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Regulation
1. Overview of the various regulatory mechanisms observed in bacteria (figs 1 and 2
handout).
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Regulation at the level of gene structure (flagella phase variation, methylation of
DNA, degree of supercoiling).
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Control at the transcriptional level (sigma subunit, negative/positive regulatory
proteins).
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mRNA stability
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Control at the level of translation (translation initiation).
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Regulating the activity of a protein/enzyme (attenuation of translation, allosteric
enzymes, covalent modification).
Lectures will focus on regulatory mechanisms in which the central theme is that control is
mediated by low molecular substances which are either synthesized by the cell or present
in the environment. These low MW molecules, called EFFECTOR MOLECULES or
ligands, interact with specific protein molecules, called ALLOSTERIC PROTEINS, and
alter the properties of these proteins, i.e., maltose binding protein and MCP II.
2. Definition of constitutive, inducible, and repressible enzyme systems.
3. The Lactose Operon (an inducible enzyme system). Fig. 8.14
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Definition of an operon
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Diauxic growth: Fig. 8.18
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Graduitous inducers
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Operon regulated by a negative (lac repressor) and positive regulatory protein
(catabolite activator protein, CAP). Figs. 3 and 4
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Model to explain regulation at level of transcription.
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Catabolite repression and how explain. Fig 5
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How does the maltose operon differ from the lac operon?
4. Tryptophan Operon
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Feedback (end-product) inhibition of anthranilate synthetase (first enzyme
committed to tryp biosynthesis). Fig. 8.5
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Repression- tryp repressor. Fig. 8.13
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Attentuation: Fig. 8.25
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organization of tryp genes. Fig 6
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leader region (region between operator and first structual gene). Fig 6 and 7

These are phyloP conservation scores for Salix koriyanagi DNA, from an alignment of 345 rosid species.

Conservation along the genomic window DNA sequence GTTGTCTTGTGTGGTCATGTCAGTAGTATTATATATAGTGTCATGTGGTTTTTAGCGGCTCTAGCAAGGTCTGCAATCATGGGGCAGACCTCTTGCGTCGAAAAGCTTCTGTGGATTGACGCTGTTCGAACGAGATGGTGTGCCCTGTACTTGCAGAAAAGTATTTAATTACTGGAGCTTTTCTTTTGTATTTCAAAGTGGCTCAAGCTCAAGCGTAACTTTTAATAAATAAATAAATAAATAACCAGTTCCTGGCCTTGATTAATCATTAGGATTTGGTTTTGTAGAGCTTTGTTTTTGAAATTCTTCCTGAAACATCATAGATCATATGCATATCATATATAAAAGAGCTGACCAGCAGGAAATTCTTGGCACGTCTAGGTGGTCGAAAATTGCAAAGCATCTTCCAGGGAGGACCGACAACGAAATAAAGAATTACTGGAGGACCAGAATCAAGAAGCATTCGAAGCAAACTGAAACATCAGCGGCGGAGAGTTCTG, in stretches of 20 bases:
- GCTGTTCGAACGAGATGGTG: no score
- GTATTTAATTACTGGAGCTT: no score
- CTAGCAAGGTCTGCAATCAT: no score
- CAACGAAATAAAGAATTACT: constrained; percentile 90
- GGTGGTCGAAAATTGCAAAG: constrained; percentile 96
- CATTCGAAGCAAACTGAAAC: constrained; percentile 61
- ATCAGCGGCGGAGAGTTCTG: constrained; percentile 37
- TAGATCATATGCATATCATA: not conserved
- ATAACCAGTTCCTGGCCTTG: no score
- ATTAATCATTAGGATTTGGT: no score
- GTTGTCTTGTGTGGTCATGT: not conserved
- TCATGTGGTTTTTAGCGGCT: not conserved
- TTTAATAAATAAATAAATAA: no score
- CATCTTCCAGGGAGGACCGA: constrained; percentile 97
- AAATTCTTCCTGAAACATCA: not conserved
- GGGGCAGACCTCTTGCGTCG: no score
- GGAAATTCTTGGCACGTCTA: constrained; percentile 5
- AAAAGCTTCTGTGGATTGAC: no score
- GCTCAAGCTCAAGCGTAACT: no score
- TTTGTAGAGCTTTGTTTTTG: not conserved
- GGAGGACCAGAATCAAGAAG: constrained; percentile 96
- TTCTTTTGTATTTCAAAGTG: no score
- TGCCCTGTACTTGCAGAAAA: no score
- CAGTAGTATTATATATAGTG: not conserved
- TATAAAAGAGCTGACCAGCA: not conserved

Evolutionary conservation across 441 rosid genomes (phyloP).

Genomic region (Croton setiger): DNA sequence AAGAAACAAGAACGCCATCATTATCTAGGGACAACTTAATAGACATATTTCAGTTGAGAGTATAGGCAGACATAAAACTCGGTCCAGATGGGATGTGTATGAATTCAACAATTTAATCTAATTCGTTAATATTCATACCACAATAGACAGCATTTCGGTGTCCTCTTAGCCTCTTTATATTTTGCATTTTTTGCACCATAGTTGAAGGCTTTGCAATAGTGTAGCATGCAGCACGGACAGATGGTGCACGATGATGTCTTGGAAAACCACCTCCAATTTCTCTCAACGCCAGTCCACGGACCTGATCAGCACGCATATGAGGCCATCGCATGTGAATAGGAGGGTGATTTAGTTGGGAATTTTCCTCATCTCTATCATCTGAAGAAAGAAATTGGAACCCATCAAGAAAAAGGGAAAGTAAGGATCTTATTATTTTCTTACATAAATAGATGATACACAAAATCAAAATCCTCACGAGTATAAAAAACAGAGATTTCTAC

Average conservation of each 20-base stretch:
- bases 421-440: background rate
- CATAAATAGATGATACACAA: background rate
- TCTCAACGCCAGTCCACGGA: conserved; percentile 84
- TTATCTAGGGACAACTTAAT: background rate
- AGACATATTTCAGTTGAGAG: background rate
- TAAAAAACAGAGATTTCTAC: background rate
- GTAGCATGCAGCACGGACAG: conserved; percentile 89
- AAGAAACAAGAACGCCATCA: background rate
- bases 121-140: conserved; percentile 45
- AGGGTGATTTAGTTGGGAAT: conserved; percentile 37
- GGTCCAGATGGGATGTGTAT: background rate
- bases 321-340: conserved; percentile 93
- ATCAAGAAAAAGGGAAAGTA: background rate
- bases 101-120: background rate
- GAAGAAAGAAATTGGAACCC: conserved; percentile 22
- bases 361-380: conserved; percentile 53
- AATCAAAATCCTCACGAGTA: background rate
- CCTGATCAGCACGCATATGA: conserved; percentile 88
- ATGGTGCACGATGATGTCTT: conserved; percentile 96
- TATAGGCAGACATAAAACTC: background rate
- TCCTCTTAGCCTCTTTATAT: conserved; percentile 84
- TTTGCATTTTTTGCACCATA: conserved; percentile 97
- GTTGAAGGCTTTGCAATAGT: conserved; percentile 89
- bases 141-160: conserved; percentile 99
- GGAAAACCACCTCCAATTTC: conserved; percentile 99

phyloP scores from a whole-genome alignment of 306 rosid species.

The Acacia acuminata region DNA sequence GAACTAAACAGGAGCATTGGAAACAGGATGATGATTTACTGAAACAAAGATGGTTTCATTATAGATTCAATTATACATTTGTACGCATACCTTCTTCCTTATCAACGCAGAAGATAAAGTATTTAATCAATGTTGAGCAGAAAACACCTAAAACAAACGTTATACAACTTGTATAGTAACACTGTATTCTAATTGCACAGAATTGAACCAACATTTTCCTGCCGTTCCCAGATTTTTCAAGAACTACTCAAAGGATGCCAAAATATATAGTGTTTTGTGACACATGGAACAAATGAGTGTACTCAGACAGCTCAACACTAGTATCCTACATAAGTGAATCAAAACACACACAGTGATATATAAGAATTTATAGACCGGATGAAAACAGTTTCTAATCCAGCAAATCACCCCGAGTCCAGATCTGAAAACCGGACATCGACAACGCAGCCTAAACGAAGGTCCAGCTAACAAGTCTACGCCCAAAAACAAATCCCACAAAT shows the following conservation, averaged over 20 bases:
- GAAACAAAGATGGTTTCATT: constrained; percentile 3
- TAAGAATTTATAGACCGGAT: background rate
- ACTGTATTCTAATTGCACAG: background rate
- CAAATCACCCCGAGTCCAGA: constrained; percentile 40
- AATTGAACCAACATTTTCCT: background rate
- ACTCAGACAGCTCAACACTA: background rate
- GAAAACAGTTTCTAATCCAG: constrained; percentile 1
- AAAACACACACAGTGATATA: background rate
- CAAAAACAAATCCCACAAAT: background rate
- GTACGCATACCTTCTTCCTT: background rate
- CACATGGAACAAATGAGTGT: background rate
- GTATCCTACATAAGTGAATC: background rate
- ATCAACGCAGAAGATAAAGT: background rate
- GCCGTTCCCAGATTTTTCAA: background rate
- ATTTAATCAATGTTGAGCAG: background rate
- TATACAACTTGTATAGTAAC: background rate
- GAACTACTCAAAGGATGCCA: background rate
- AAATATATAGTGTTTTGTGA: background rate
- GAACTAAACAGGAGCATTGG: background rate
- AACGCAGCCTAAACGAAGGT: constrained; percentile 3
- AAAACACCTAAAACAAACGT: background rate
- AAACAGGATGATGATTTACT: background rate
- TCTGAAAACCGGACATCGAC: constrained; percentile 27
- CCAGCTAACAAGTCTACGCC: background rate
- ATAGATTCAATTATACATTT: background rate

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162 nucleotides with a transcriptional termination site at 3' end.
encodes for a short polypeptide chain (14 amino acid) which has two tryp codons.
base pairing that can occur within this region
impact that specific base pairing has on transcription
how translation effects transcription of tryp genes (model). State of translation
determine if tryp genes are transcribed.
5. Regulation of key enzymes in branched biosynthetic pathways. Fig 9
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sequential feedback inhibition.
isofunctional inhibition (isozymes).
concerted feedback inhibition.
cumulative feedback inhibition.
What is the difference between concerted and cumulative feedback inhibition.
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combined activation and inhibition.
6. Regulation of glutamine synthetase: an example of cumulative feedback inhibition and
covalent modification by adenylation. Fig 8 (Fig. 8.6 text)
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Glutamine synthetase (GS) composed of 12 identical subunits, each subunit
having 8 distinct allosteric sites (96 potential allosteric sites).
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To have cumulative feedback inhibition GS must be covalently modified by the
addition of an adenyl group (AMP from ATP) to each subunit. When fully adenylated,
GS is less active and more susceptable to cumulative feedback inhibition.
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Adenylating enzyme, AMP-adenyl transferase, also removes adenyl groups! How
does cell avoid futile recycling of ATP?
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Protein PII, a protein subject to covalent modification by uridyl transferase (UMP
from UTP). What controls if PII is modified or not? and how does this impact the
acitivity of GS?
7. Flagella phase variation. Fig 10
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ability to switch between making two types of flagellin proteins (subunit that
makes up filament component of flagellum).
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inversion of a region of DNA that contains promoter region for H2 flagellin gene
and H1 repressor.
revised 10/13/06